A beautiful collection of short stories that explores blacks and whites today, Elbow Room is alive with warmth and humor. Bold and very real, these twelve stories examine a world we all know but find difficult to define.
Whether a story dashes the bravado of young street toughs or pierces through the self-deception of a failed preacher, challenges the audacity of a killer or explodes the jealousy of two lovers, James Alan McPherson has created an array of haunting images and memorable characters in an unsurpassed collection of honest, masterful fiction.
James Alan McPherson (1943–2016) was the author of Hue and Cry, Railroad, and Elbow Room, for which he won a Pulitzer Prize in 1978. His essays and short stories appeared in numerous periodicals— including The New York Times Magazine, Esquire, The Atlantic Monthly, Newsday, Ploughshares, The… More about James Alan McPherson
"Twelve deeply felt stories about an extraordinarily various group of black Americans. Mr. McPherson is one of those rare writers who can tell a story describe shadings of character, and make sociological observations with equal subtlety."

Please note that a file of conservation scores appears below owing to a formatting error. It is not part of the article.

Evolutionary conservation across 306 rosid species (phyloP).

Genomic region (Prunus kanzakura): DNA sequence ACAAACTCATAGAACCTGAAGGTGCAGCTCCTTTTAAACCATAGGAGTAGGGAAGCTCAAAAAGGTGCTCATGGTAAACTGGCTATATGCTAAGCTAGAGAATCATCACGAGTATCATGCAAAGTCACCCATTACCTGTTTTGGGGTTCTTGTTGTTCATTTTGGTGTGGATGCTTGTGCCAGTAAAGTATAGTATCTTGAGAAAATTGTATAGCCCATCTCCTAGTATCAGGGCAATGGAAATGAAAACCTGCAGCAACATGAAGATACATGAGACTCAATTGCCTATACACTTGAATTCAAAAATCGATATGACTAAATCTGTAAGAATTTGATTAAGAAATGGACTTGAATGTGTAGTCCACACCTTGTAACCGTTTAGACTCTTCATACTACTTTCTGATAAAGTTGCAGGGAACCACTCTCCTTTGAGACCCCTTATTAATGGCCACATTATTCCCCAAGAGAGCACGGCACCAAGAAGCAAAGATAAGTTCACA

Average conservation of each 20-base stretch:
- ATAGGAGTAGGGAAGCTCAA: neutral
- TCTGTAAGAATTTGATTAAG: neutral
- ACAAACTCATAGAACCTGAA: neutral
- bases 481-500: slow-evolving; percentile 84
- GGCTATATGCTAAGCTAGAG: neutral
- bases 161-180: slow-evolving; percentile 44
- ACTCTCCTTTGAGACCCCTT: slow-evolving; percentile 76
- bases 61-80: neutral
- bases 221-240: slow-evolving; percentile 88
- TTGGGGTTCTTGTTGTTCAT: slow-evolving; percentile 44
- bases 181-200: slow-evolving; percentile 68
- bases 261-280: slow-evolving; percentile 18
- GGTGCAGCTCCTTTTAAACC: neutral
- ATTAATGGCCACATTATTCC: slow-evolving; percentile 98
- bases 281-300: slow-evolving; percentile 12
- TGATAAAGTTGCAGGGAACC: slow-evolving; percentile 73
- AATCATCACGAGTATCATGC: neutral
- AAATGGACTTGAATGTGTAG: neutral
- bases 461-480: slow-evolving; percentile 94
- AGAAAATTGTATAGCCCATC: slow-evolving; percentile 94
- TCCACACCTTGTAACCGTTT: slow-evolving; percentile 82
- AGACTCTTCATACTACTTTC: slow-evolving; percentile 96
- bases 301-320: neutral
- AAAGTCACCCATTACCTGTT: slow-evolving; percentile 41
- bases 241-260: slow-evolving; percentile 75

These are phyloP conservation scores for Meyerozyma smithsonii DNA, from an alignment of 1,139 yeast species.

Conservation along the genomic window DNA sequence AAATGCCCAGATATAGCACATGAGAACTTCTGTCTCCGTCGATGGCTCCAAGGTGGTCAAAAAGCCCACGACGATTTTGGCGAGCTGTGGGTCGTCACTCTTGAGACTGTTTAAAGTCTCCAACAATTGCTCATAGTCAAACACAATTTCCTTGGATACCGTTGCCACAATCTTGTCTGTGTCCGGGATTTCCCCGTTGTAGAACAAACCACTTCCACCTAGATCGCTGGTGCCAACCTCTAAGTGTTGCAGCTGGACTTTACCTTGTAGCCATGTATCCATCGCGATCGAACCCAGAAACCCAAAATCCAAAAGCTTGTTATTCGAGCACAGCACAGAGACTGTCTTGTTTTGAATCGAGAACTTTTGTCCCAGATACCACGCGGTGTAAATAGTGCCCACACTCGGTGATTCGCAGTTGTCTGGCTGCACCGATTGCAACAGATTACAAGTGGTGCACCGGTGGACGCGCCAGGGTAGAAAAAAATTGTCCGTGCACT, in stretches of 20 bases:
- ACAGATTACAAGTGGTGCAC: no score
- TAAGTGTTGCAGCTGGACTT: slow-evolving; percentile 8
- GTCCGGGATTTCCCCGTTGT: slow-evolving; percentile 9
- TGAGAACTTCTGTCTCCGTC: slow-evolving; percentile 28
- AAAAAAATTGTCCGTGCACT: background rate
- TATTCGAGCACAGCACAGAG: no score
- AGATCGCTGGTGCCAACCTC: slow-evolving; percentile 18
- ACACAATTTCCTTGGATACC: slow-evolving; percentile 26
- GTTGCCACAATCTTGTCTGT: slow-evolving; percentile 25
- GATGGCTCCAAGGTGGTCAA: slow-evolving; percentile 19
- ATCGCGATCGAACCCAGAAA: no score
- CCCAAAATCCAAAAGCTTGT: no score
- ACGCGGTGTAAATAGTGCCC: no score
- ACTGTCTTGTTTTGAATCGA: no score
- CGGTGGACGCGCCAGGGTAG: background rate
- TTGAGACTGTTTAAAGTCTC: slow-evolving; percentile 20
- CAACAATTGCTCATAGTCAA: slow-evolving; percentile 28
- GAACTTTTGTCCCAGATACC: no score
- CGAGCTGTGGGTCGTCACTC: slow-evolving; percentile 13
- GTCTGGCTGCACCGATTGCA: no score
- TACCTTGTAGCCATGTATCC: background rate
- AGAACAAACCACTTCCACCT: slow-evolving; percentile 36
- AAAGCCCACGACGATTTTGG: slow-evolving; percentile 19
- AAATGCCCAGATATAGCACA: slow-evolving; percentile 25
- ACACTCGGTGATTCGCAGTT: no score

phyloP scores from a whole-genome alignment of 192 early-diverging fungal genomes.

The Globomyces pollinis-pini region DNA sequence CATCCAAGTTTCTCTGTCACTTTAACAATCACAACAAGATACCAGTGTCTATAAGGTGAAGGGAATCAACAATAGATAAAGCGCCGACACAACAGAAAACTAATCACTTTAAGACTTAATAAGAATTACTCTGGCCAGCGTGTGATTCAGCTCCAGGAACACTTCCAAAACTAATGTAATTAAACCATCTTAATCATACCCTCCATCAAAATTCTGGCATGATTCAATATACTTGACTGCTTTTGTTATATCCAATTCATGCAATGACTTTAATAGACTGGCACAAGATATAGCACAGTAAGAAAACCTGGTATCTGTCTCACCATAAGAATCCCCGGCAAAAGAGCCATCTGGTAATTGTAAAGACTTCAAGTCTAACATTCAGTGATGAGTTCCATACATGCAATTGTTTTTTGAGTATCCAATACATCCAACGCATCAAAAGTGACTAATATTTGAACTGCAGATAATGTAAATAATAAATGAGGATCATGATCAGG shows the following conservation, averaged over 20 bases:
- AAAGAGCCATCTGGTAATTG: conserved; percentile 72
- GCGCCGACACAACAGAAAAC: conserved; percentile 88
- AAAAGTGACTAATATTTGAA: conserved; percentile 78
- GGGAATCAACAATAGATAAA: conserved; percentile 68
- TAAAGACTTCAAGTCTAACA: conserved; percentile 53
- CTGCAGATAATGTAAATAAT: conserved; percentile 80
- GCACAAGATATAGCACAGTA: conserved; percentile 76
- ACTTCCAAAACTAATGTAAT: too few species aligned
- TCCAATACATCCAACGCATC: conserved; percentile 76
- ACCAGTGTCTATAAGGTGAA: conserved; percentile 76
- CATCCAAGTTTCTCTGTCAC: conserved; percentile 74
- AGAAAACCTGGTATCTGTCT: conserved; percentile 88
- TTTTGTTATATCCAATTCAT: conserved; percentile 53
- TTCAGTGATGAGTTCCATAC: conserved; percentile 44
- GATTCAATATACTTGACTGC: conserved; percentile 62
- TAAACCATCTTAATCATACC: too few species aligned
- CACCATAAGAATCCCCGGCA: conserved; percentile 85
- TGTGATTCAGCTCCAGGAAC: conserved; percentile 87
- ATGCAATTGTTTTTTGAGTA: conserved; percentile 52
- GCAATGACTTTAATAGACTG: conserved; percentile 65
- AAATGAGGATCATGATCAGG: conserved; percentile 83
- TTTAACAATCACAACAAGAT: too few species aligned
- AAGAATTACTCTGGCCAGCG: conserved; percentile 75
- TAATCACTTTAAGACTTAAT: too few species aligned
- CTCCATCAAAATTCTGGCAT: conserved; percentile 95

The New Yorker
McPherson’s collection richly deserved the Pulitzer Prize for Fiction. This wonderful collection of 12 short stories explores Blacks and whites and is alive with warmth and humor. Bold and very real, these stories examine a world we all know but find difficult to define.
What makes Mr. McPherson’s fiction so rich is his ability to tell a compelling story, craft subtly drawn characters, and make telling observations about American society. This is a book which has stood the test of time and deserves the attention of a new generation of readers.